Interviews and Speeches

I actually signed the Vilnius Statement back in 2000 and we are the last country that is finally about to join, so this has been a long overdue. We promised then that we will in solidarity help each other to make Europe whole and free and finally I think we are close to that line of certainty.

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For us this is essentially one of the two goals since our independence in ‘91. In ‘93 the Parliament said we all together, consensually, we would like to be part of the Alliance, we have 84 percent of our public opinion in support of this strategic direction, so it really feels special that after all these years, first of all this is unfinished business, it’s good to finish business and I feel privileged to have a finger in making sure that the next generation will have a more reliable, more stable, more predictable country. So we extend the zone of stability in a region that still needs more stability. So, it’s very special to be part of this process and to build friendship with our neighbours, I don’t think there is a more natural state of play than to have the biggest support coming from your neighbours. And as Jens said to the joint session of Congress today, “It is good to have friends”. So what we did is by understanding each other covering the basic interest concerns of the other and respecting the other, we managed to overcome this issue in a way that now we are in the same boat. And we would like to have a great neighbour and I think they would like to have a prosperous neighbour as well, so this was not easy and it took leaderships of the two PMs to think more about the next generation and less about the next elections.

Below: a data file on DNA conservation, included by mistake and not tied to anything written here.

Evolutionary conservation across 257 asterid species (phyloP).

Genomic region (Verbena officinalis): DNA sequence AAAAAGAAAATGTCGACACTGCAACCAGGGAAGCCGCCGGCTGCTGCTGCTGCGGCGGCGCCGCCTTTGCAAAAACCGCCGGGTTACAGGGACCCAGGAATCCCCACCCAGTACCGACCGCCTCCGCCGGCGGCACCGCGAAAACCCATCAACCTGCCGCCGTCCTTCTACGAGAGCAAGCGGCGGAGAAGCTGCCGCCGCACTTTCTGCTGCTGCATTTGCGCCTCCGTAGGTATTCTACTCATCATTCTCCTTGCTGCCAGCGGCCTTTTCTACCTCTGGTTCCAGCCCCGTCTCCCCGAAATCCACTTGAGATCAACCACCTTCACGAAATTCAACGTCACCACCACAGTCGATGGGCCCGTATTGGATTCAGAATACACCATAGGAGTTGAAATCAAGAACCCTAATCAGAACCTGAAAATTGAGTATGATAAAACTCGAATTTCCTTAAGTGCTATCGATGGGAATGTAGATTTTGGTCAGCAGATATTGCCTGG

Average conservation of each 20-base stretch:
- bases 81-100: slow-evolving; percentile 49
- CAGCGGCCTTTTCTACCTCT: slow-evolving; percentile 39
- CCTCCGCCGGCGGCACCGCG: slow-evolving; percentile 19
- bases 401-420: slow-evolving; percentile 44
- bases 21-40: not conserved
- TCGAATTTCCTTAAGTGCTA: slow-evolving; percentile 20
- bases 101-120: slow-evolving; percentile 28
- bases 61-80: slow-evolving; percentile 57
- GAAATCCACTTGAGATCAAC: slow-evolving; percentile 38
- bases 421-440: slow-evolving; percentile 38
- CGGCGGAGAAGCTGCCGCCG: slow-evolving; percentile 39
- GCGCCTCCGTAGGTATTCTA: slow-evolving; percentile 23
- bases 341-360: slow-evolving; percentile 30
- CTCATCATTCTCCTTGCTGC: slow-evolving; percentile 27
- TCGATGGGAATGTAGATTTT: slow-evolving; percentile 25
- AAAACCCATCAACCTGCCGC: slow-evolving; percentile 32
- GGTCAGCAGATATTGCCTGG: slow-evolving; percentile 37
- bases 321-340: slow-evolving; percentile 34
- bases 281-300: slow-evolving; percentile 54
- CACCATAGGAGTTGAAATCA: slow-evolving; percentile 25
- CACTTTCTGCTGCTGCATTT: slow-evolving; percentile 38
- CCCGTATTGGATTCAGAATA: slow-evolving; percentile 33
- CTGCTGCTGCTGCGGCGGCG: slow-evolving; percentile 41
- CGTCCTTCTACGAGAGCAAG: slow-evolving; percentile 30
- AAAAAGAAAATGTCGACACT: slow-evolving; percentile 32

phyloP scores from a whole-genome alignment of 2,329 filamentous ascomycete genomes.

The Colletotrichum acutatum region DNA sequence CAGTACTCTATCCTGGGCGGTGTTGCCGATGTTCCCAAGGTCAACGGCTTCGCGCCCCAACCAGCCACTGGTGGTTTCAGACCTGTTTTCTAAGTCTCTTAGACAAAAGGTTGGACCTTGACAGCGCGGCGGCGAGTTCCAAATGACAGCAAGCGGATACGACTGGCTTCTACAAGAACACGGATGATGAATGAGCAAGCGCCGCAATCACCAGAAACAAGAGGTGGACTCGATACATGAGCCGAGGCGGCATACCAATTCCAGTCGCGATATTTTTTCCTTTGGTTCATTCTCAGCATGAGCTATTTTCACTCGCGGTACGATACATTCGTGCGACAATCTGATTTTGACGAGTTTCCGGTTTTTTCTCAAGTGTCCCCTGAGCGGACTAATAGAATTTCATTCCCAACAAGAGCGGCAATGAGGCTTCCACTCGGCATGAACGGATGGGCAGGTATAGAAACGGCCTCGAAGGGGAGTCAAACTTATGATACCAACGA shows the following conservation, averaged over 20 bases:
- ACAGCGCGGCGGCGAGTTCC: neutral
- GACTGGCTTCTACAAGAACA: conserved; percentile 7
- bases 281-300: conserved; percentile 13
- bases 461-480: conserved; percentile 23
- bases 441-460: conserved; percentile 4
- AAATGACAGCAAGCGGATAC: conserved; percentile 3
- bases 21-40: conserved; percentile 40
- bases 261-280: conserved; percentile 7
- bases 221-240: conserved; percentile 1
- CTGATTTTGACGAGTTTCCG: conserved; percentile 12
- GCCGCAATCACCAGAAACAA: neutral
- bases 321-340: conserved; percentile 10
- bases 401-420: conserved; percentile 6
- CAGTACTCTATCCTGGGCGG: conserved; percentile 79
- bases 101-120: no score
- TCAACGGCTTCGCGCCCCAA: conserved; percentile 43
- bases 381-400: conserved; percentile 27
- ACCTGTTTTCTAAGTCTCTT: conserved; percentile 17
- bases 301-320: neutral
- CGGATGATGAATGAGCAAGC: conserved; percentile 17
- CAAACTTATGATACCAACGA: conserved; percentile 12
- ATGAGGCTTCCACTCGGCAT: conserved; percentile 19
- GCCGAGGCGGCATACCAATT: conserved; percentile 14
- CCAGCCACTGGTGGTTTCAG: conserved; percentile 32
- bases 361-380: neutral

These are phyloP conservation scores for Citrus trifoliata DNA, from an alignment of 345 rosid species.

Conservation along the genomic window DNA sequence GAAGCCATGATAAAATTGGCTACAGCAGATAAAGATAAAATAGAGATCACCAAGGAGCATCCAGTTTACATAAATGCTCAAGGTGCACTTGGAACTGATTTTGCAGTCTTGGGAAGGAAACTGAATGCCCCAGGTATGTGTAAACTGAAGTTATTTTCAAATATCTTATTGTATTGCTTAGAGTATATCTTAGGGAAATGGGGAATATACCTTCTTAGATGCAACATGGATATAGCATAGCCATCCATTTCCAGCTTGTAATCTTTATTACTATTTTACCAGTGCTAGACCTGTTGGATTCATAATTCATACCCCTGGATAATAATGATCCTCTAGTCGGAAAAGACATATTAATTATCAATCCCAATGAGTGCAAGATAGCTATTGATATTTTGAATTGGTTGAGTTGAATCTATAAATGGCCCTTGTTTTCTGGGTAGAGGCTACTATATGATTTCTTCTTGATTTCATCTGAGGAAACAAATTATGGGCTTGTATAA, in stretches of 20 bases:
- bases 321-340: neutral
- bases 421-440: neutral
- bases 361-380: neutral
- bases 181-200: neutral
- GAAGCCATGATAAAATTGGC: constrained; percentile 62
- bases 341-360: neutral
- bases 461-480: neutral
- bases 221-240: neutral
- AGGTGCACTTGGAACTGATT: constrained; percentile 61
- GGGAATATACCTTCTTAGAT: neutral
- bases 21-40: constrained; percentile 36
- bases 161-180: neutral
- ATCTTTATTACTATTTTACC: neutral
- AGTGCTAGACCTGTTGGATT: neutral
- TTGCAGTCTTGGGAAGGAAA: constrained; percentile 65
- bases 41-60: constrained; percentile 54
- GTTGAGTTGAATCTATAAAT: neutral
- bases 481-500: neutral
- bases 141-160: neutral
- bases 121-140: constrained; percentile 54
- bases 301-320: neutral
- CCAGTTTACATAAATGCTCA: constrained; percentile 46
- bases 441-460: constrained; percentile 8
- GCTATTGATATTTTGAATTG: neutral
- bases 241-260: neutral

We think that strength is about how strong your military is, how strong your economy is but also how many friends you have, how close those friends are, and how willing are they to engage when you need them in times of need. So I think even as a non-NATO member, as a country, as a partner-country we’ve been part of the burden they are sharing throughout these years in Afghanistan we were at one point the 4th per-capita contributing nation, so we carried more than our weight and I think that willingness to be a part of a collective effort is what matters. Then not to forget that the first ever intervention of the Alliance was actually in our region in 1999 and we provided logistics support for that intervention and what we make in making North Macedonia more stable is we extend zone of stability in a region that caused NATO to intervene in ‘99. It will have a calming influence in our neighbourhood. Back in Bucharest we had a defence spending of over 2 percent of our GDP, then our previous leadership lost its compass and they essentially used, Giorgos talked about nationalism, I call it shallow nationalism that is usually self-defeating exactly on the national interest it purports to defend and then promote so it dropped and now we are committed to bringing it back over 2 % and also making sure that how we spend is worthwhile for the Alliance. We talked aboutthe Vilnius Statement; it’s also an uncompleted story. And I think the enthusiasm I see in the Senate is fully bipartisan and enthusiasm among many allies and 29 is actually a less stable number than 30.